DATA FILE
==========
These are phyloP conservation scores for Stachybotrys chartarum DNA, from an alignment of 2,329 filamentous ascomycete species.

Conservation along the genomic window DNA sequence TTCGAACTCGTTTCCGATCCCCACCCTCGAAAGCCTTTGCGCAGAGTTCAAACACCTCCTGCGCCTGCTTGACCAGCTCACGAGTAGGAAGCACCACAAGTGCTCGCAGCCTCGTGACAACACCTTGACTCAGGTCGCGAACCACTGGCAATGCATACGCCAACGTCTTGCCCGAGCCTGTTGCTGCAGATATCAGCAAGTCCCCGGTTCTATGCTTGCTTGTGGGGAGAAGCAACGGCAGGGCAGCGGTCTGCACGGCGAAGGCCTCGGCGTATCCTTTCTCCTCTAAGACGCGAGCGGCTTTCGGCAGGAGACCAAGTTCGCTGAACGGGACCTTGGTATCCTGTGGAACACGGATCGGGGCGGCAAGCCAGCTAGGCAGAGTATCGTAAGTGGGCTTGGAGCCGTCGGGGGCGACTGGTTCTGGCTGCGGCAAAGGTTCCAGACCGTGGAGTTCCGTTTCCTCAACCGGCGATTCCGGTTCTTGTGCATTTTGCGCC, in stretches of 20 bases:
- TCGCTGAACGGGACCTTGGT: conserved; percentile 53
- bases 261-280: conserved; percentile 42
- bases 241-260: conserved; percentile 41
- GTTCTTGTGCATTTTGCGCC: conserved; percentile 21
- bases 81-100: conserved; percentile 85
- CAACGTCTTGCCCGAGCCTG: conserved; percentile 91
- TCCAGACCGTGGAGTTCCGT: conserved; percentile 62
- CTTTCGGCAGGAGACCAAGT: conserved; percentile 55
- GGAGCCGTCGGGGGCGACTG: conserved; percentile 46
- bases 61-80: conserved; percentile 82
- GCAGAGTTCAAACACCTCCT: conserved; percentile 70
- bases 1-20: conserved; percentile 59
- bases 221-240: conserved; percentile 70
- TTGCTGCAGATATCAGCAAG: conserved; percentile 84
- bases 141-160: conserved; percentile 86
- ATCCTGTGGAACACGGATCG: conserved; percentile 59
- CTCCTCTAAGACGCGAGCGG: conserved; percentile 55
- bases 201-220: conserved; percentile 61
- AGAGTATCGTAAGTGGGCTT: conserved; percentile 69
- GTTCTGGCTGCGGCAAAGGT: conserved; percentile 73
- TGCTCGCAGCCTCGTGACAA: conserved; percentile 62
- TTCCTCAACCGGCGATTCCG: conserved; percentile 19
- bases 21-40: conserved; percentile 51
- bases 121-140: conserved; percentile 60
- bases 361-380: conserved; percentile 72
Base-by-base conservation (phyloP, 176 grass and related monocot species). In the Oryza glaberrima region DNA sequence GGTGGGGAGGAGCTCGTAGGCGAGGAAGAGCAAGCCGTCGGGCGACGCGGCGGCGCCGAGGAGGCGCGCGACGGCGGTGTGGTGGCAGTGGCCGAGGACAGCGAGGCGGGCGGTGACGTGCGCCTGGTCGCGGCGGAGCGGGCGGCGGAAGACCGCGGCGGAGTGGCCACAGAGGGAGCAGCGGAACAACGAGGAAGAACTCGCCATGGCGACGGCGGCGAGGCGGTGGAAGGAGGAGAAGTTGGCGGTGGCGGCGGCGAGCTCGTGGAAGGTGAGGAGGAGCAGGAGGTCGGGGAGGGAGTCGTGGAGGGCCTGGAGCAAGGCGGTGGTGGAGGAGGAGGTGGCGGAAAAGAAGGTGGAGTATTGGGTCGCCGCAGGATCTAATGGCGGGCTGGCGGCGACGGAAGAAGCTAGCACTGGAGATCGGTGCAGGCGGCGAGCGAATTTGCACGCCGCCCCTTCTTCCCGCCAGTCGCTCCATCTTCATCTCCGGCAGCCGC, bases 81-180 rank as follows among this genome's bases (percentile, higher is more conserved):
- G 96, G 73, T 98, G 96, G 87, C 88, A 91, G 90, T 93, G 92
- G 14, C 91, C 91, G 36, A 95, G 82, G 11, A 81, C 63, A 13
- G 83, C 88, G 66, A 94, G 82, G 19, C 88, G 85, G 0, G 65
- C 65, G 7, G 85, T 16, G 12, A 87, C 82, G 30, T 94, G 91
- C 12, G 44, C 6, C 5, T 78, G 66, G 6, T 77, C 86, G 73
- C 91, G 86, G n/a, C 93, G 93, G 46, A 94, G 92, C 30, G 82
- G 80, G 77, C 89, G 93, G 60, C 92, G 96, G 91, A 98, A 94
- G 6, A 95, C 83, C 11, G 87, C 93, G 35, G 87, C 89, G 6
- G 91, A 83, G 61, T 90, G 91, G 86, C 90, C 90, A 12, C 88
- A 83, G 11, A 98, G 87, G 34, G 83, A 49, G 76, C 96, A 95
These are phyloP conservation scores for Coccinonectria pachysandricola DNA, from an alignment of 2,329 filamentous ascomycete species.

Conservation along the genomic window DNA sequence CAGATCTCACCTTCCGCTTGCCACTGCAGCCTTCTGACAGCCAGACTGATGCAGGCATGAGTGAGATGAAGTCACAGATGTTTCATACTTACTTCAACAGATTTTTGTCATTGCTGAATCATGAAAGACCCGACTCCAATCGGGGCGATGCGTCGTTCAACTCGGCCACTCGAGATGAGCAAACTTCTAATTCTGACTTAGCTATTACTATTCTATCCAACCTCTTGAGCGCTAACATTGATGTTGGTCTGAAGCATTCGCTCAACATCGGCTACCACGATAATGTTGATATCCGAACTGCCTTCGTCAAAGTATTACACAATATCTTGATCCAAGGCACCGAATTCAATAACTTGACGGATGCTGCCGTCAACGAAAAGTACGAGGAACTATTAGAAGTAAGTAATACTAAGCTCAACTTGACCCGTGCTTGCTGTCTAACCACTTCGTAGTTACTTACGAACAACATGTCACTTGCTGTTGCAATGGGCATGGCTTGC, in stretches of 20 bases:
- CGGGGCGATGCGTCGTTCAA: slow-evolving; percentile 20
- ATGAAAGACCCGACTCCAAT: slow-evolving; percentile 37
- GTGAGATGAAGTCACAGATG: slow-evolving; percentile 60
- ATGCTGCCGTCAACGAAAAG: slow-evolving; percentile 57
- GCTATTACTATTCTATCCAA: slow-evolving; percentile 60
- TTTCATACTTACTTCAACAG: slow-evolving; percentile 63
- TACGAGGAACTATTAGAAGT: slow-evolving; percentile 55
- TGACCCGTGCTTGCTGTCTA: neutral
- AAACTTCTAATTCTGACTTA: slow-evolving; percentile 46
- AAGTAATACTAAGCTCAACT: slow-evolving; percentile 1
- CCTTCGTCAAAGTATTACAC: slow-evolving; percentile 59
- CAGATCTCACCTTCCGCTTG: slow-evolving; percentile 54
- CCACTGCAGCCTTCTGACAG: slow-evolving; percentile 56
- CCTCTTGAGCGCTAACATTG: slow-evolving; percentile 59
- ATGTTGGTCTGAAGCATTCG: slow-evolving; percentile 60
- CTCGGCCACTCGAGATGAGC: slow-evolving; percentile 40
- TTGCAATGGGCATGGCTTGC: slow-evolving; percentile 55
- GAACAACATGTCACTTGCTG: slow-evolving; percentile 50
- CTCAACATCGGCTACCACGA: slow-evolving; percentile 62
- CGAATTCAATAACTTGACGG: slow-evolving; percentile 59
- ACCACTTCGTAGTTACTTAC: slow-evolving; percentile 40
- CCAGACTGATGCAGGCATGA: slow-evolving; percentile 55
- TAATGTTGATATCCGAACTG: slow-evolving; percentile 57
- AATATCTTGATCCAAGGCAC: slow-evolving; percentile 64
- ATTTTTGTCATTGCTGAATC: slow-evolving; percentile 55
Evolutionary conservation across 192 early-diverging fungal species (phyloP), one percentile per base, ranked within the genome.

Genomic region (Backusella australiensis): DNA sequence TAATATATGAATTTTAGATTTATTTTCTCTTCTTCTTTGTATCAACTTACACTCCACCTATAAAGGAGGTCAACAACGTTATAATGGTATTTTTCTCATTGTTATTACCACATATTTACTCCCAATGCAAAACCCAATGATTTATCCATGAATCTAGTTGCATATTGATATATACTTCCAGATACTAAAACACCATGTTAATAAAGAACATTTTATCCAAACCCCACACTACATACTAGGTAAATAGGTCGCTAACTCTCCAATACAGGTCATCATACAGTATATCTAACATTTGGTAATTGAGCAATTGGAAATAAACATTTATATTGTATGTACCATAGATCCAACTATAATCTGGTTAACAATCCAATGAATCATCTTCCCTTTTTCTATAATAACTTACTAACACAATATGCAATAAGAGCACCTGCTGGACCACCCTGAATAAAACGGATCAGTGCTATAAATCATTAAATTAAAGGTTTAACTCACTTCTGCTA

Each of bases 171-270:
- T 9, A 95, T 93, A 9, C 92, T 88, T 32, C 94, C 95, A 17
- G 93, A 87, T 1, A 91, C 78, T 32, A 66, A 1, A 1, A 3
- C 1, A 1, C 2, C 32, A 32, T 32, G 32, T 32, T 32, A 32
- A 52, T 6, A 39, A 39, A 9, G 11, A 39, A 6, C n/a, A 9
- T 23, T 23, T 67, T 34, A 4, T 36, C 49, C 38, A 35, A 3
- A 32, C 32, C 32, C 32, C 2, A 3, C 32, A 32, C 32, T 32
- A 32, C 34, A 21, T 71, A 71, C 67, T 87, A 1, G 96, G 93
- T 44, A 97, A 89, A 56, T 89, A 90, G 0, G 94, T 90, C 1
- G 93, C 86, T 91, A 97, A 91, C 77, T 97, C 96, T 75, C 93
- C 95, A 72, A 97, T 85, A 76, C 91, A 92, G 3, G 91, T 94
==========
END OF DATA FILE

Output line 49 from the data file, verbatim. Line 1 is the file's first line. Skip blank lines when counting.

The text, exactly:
- AAACTTCTAATTCTGACTTA: slow-evolving; percentile 46